Tales and travels of a coffee connoisseur

By Melody Park

Photo courtesy of Melody Park

I went on a coffee field trip this summer and, as a religious Yelper, I had high expectations. From June through August I traveled and had great experiences accompanied by new trendy coffee.

With some of the highest reviews on Yelp, I couldn’t resist going to Philz Coffee while spending a week in San Francisco. I noticed that Philz is for yuppies or the cool, hip urbanites and the swanky 40-year-old men who rock large frame glasses and Sperrys. Since all but one of its locations are located in the Bay Area (also known as the lively city with a not-so-golden gate bridge and the Silicon Valley), there are plenty of young people to make up Philz’s customer population. The friendly service is a plus, almost as great as the taste of your first refreshing sip of an iced mint mojito coffee, their most popular beverage.

I spent a solid month in Chicago and regularly resorted to the huge Dunkin’ Donuts franchise to keep myself caffeinated and attentive throughout the day. Dunkin’ Donuts is for the quick and always on-the-go type of person. The coffee is cheap and you can grab your favorite donut on the side. The servers themselves add the milk/sweetener that you want. I could really taste the coffee roast and it felt genuine, unlike the mostly watered-down coffee sold at McDonalds and International House of Pancakes (IHOP). It’s the best place to go when you need fast service and a sharp jolt of caffeine. Also, they have different sizing for iced and hot drinks. Dunkin’ Donuts knows that ice takes up more volume in the cups and can leave customers with less coffee than they should, something Starbucks should get straight as well.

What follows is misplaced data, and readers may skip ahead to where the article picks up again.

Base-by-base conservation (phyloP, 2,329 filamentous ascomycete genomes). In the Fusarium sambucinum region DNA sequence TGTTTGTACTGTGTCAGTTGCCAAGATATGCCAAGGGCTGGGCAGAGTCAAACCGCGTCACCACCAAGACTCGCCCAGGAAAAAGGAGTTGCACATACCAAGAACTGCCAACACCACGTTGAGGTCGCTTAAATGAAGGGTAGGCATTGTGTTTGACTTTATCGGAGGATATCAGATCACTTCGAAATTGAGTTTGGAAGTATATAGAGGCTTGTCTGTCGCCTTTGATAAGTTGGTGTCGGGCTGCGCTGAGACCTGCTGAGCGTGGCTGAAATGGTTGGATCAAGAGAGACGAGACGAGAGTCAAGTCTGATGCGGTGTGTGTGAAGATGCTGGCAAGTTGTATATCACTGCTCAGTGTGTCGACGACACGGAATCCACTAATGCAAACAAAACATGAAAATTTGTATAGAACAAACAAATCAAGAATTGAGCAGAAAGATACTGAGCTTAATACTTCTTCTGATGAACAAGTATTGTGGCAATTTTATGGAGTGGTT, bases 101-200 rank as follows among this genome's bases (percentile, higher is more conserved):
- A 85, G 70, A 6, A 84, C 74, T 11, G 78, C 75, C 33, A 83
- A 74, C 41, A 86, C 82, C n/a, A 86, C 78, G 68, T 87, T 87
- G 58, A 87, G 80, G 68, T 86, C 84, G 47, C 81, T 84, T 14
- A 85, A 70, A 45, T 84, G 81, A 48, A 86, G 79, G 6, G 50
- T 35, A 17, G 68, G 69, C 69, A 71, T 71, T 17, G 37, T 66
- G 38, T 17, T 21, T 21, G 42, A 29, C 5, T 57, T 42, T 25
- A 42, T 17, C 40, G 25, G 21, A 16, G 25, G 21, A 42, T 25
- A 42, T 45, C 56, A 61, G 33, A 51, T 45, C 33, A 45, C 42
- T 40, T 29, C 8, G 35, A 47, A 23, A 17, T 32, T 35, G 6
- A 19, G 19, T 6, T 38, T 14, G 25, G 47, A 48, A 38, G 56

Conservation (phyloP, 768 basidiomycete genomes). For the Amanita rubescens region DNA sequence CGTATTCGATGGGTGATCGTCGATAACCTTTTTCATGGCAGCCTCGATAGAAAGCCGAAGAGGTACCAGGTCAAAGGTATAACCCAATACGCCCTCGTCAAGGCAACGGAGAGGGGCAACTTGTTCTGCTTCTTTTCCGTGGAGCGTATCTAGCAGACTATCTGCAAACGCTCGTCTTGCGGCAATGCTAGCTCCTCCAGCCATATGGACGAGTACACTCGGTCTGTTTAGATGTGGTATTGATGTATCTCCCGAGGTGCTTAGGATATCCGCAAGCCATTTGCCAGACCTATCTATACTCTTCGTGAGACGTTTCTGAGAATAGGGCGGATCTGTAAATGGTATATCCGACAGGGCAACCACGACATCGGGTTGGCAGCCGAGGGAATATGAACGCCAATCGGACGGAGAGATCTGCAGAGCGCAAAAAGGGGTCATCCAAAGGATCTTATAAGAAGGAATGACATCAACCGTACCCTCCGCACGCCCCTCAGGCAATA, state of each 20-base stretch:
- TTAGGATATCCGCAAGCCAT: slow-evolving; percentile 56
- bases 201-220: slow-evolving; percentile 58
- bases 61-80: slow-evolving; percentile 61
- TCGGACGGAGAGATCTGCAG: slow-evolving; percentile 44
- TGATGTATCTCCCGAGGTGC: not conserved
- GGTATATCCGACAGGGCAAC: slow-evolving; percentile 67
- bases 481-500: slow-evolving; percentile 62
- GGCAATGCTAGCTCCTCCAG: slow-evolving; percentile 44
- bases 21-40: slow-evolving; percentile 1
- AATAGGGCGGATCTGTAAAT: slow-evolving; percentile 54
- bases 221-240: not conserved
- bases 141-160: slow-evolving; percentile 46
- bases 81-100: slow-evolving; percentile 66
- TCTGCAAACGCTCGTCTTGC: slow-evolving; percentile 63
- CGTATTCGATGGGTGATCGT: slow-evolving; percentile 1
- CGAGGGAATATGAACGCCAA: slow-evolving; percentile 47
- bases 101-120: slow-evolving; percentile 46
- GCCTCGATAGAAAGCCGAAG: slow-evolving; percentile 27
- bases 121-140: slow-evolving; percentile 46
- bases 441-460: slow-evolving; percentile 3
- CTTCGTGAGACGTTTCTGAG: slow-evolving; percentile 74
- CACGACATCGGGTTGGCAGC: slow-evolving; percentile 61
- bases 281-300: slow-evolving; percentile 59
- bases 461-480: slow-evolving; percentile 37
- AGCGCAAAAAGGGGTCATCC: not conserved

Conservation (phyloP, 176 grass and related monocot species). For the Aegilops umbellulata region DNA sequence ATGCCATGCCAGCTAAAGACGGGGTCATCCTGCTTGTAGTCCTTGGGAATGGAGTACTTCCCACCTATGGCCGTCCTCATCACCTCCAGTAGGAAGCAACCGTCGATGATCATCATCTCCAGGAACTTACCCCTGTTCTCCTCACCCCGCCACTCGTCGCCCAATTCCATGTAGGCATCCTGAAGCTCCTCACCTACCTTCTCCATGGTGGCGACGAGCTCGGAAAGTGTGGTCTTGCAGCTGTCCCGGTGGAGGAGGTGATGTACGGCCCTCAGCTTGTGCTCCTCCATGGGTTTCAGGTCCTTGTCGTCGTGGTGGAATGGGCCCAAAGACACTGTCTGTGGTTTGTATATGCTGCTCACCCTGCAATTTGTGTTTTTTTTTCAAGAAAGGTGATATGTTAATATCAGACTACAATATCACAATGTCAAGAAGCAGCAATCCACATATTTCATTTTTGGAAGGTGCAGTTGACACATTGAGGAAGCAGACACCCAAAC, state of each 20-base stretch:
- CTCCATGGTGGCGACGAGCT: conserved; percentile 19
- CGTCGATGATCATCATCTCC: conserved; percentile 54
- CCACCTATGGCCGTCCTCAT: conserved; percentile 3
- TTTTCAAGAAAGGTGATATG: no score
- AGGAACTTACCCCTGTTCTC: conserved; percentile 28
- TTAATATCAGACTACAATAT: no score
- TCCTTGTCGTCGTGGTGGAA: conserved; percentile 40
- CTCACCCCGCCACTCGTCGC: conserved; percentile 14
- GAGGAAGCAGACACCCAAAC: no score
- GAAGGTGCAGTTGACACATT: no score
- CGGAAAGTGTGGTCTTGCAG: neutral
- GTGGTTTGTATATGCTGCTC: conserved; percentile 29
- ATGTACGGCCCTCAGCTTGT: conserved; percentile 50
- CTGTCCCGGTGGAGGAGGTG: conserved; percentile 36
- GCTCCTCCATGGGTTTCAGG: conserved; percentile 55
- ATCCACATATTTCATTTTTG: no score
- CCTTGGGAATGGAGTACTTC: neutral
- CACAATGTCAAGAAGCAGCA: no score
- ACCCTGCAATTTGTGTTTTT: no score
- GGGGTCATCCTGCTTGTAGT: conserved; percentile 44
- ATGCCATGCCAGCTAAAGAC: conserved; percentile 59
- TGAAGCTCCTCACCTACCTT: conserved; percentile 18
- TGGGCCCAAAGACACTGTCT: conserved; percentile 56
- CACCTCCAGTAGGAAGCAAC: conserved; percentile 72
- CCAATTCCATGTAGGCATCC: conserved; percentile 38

In downtown Los Angeles I tried Stumptown Coffee’s famous cold brew. (Cold brew is a way to make coffee in which you steep coffee beans for an extended period, usually several hours.) Stumptown is the pioneer of cold brew coffee, which strangely complements the shop’s modern decor and minimalist designs.  Stumptown’s headquarters is  in Portland, Ore. but it has a few locations in New York City and Seattle as well. And while Stumptown certainly is more pricey, the quality and taste of their coffee is unmatched. Since all of their locations are in urban areas, they have a plentiful and diverse customer flow.

After being surrounded with endless coffee talk on two different sides of the country, I learned that the coffee mantra doesn’t stop. Back home, all of the specialized coffee shops/franchises made their way to Los Angeles. Of course I was ecstatic.

Philz started out as a San Francisco and Bay Area-based chain, but it opened its first Los Angeles (LA) location in Santa Monica this past July. Dunkin’ Donuts opened its first west coast location in 20 years this July in Santa Monica as well. About 100 more southern California Dunkin locations are expected to open in places like Downey and Long Beach, according to the Los Angeles Register. Stumptown opened its LA location about a year ago, but the franchise maintains a relatively fresh reputation in the area.

For most Americans, coffee is essential. Each morning, coffee is bought, brewed and served to complement our breakfast pastries or wake us up after an unsuccessful night’s rest. We rely on coffee to keep us awake during our long days.

For Angelenos specifically, the hottest coffee trends from different regions of the United States have finally arrived and this long overdue landing of specialized coffee in LA is a clear indicator of how instrumental coffee is in most of our lives and how truly powerful the coffee industry is.

It also redeems the fact that Los Angeles is, in fact, powerful, with distinct residents who continue to seek out the best coffee and foodie trends.

Author: Plaid Press

Granada Hills Charter High School newspaper

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